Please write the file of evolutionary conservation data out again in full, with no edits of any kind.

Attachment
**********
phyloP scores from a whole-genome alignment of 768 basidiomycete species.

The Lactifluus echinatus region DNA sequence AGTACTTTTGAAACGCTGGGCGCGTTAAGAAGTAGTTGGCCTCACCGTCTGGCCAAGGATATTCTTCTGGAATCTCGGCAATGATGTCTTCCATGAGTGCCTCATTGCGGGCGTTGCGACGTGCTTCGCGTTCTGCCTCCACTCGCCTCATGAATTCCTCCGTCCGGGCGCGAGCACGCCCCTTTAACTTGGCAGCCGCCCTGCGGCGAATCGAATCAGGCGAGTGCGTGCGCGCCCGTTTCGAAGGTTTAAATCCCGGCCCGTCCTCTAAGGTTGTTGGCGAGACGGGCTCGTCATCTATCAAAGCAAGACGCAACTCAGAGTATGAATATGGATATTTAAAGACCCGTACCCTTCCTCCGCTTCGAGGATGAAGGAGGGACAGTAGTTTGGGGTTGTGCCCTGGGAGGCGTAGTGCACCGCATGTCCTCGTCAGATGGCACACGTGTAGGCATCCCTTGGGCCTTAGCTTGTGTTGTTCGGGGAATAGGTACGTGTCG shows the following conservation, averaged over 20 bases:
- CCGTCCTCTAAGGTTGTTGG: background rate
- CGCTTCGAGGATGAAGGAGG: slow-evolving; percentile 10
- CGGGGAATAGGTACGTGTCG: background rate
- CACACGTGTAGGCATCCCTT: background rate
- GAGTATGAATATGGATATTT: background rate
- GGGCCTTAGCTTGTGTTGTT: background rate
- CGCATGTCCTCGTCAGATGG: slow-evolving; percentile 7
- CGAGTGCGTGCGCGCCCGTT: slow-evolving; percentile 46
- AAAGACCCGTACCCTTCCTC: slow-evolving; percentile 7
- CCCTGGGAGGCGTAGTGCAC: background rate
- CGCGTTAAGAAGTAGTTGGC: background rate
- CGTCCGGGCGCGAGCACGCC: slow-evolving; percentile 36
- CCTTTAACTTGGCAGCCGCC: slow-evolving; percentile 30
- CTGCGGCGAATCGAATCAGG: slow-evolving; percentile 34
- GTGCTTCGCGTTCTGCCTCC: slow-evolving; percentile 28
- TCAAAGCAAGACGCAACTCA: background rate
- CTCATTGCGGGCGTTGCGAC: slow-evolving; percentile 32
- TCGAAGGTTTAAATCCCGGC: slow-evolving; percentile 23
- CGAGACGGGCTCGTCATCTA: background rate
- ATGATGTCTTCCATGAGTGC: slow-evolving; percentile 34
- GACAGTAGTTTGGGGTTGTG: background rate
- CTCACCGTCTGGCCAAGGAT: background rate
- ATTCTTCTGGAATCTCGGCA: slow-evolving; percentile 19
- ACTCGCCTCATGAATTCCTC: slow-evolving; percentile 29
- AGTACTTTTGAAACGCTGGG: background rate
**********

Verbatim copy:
phyloP scores from a whole-genome alignment of 768 basidiomycete species.

The Lactifluus echinatus region DNA sequence AGTACTTTTGAAACGCTGGGCGCGTTAAGAAGTAGTTGGCCTCACCGTCTGGCCAAGGATATTCTTCTGGAATCTCGGCAATGATGTCTTCCATGAGTGCCTCATTGCGGGCGTTGCGACGTGCTTCGCGTTCTGCCTCCACTCGCCTCATGAATTCCTCCGTCCGGGCGCGAGCACGCCCCTTTAACTTGGCAGCCGCCCTGCGGCGAATCGAATCAGGCGAGTGCGTGCGCGCCCGTTTCGAAGGTTTAAATCCCGGCCCGTCCTCTAAGGTTGTTGGCGAGACGGGCTCGTCATCTATCAAAGCAAGACGCAACTCAGAGTATGAATATGGATATTTAAAGACCCGTACCCTTCCTCCGCTTCGAGGATGAAGGAGGGACAGTAGTTTGGGGTTGTGCCCTGGGAGGCGTAGTGCACCGCATGTCCTCGTCAGATGGCACACGTGTAGGCATCCCTTGGGCCTTAGCTTGTGTTGTTCGGGGAATAGGTACGTGTCG shows the following conservation, averaged over 20 bases:
- CCGTCCTCTAAGGTTGTTGG: background rate
- CGCTTCGAGGATGAAGGAGG: slow-evolving; percentile 10
- CGGGGAATAGGTACGTGTCG: background rate
- CACACGTGTAGGCATCCCTT: background rate
- GAGTATGAATATGGATATTT: background rate
- GGGCCTTAGCTTGTGTTGTT: background rate
- CGCATGTCCTCGTCAGATGG: slow-evolving; percentile 7
- CGAGTGCGTGCGCGCCCGTT: slow-evolving; percentile 46
- AAAGACCCGTACCCTTCCTC: slow-evolving; percentile 7
- CCCTGGGAGGCGTAGTGCAC: background rate
- CGCGTTAAGAAGTAGTTGGC: background rate
- CGTCCGGGCGCGAGCACGCC: slow-evolving; percentile 36
- CCTTTAACTTGGCAGCCGCC: slow-evolving; percentile 30
- CTGCGGCGAATCGAATCAGG: slow-evolving; percentile 34
- GTGCTTCGCGTTCTGCCTCC: slow-evolving; percentile 28
- TCAAAGCAAGACGCAACTCA: background rate
- CTCATTGCGGGCGTTGCGAC: slow-evolving; percentile 32
- TCGAAGGTTTAAATCCCGGC: slow-evolving; percentile 23
- CGAGACGGGCTCGTCATCTA: background rate
- ATGATGTCTTCCATGAGTGC: slow-evolving; percentile 34
- GACAGTAGTTTGGGGTTGTG: background rate
- CTCACCGTCTGGCCAAGGAT: background rate
- ATTCTTCTGGAATCTCGGCA: slow-evolving; percentile 19
- ACTCGCCTCATGAATTCCTC: slow-evolving; percentile 29
- AGTACTTTTGAAACGCTGGG: background rate